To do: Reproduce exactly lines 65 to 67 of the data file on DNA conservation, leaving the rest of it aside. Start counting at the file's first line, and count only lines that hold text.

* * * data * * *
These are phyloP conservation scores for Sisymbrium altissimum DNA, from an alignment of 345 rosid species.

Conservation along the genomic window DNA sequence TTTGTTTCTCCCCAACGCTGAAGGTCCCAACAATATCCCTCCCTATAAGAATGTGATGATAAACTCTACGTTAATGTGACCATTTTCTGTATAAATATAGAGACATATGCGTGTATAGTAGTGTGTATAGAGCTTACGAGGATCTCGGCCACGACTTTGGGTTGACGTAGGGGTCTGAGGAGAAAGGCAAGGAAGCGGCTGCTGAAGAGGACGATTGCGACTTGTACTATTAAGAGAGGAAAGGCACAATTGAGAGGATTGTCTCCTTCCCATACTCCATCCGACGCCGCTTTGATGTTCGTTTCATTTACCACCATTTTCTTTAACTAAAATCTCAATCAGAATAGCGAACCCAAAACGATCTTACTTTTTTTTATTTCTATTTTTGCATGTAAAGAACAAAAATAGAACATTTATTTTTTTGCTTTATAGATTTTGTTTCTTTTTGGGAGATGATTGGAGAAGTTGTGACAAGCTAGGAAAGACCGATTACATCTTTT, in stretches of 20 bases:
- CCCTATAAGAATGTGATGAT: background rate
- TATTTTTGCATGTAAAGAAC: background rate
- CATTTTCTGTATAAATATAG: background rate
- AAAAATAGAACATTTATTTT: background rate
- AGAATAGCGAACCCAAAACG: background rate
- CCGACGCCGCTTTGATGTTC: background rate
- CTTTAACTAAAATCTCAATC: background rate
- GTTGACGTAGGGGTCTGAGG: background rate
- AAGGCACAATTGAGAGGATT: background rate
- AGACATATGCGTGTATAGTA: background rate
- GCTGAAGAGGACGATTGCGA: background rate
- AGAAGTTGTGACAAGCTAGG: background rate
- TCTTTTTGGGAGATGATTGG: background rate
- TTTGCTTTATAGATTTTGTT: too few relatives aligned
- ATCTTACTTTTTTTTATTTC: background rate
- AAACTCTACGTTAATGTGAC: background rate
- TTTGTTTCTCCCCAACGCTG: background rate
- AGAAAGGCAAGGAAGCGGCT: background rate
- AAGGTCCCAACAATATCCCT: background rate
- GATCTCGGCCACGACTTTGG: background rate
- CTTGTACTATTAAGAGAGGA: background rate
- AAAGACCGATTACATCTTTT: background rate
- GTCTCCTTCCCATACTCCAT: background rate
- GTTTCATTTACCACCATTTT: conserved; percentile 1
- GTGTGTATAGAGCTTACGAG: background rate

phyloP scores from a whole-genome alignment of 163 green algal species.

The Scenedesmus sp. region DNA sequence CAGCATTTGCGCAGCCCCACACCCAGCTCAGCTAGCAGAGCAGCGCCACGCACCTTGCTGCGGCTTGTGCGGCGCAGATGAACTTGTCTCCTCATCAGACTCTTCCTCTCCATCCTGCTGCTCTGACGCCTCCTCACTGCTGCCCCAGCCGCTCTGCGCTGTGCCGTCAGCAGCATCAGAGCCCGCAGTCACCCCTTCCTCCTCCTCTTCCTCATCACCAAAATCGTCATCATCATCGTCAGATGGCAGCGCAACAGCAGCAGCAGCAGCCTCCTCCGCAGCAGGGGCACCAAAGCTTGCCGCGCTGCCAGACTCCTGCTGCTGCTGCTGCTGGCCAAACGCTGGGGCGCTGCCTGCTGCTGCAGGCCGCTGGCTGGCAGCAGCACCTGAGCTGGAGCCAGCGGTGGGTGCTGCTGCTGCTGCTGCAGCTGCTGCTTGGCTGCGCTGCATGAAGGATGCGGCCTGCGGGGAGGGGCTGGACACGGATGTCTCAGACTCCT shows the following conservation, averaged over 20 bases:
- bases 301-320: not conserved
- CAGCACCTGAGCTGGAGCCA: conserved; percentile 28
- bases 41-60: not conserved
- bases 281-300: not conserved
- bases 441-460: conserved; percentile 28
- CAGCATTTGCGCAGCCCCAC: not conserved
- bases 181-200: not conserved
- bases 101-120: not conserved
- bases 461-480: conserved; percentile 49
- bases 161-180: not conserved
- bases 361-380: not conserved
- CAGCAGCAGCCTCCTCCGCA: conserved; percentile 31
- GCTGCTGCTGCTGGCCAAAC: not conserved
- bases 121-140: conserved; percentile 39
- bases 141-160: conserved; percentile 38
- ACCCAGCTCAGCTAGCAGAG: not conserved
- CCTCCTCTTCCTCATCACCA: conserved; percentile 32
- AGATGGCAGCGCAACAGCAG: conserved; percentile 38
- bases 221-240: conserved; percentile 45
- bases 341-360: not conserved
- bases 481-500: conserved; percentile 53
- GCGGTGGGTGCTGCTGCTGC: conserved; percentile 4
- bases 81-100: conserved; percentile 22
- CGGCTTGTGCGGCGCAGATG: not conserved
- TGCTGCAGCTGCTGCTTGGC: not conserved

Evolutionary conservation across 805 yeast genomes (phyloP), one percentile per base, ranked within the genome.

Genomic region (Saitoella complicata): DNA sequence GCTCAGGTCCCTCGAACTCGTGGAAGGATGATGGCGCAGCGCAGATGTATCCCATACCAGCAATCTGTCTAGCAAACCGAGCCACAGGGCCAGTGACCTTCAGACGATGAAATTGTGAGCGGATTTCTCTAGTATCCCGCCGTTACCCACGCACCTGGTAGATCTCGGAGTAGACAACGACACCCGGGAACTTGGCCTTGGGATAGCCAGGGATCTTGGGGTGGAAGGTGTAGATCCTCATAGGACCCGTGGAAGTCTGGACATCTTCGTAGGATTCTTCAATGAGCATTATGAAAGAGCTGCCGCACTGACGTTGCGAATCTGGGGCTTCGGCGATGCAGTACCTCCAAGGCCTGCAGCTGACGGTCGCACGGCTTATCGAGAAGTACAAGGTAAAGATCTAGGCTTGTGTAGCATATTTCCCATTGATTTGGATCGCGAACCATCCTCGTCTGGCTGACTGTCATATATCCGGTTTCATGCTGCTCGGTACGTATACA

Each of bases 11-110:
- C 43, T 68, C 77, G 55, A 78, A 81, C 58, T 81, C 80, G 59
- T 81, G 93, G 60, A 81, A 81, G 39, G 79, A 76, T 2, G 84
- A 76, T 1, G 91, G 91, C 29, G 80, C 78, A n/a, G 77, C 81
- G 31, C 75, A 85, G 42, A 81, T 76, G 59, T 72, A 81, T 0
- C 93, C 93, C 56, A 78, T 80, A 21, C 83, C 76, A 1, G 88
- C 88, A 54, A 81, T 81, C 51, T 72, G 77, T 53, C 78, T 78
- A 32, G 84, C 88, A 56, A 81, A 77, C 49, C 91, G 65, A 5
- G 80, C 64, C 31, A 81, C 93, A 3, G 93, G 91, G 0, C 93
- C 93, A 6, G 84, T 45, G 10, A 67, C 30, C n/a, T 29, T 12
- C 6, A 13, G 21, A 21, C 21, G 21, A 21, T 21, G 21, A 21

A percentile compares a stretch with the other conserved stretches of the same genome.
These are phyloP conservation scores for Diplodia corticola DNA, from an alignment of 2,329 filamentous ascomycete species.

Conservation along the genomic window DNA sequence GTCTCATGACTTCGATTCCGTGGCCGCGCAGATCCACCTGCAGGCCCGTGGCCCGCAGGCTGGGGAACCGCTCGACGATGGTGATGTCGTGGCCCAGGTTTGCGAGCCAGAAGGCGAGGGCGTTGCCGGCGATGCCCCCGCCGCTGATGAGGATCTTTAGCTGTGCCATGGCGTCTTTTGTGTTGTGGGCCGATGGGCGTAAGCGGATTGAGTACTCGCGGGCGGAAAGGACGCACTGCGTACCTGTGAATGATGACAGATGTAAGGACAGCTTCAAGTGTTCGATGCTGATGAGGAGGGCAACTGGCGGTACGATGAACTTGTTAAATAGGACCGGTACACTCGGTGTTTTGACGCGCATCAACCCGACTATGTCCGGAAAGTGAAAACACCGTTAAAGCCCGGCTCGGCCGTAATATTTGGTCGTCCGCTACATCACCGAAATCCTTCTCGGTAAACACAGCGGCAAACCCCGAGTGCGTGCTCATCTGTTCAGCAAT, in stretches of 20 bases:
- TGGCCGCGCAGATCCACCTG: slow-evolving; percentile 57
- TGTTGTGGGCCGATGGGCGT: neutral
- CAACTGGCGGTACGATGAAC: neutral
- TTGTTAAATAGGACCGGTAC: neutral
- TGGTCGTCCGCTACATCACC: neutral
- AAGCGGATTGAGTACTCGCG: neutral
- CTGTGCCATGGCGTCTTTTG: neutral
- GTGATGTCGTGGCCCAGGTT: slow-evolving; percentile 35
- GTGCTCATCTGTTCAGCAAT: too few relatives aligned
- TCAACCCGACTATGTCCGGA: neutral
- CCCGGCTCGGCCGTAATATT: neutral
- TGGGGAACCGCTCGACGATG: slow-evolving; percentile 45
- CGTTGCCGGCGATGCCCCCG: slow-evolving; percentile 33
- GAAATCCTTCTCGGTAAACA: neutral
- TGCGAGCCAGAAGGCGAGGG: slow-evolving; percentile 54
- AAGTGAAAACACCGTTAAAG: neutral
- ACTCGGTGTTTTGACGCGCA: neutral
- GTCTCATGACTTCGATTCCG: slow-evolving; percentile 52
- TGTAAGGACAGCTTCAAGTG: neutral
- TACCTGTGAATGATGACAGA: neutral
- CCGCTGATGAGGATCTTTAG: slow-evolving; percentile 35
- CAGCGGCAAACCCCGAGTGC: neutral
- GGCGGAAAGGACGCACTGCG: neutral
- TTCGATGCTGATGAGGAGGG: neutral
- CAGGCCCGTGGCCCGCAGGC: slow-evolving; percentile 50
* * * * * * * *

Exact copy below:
- G 80, C 64, C 31, A 81, C 93, A 3, G 93, G 91, G 0, C 93
- C 93, A 6, G 84, T 45, G 10, A 67, C 30, C n/a, T 29, T 12
- C 6, A 13, G 21, A 21, C 21, G 21, A 21, T 21, G 21, A 21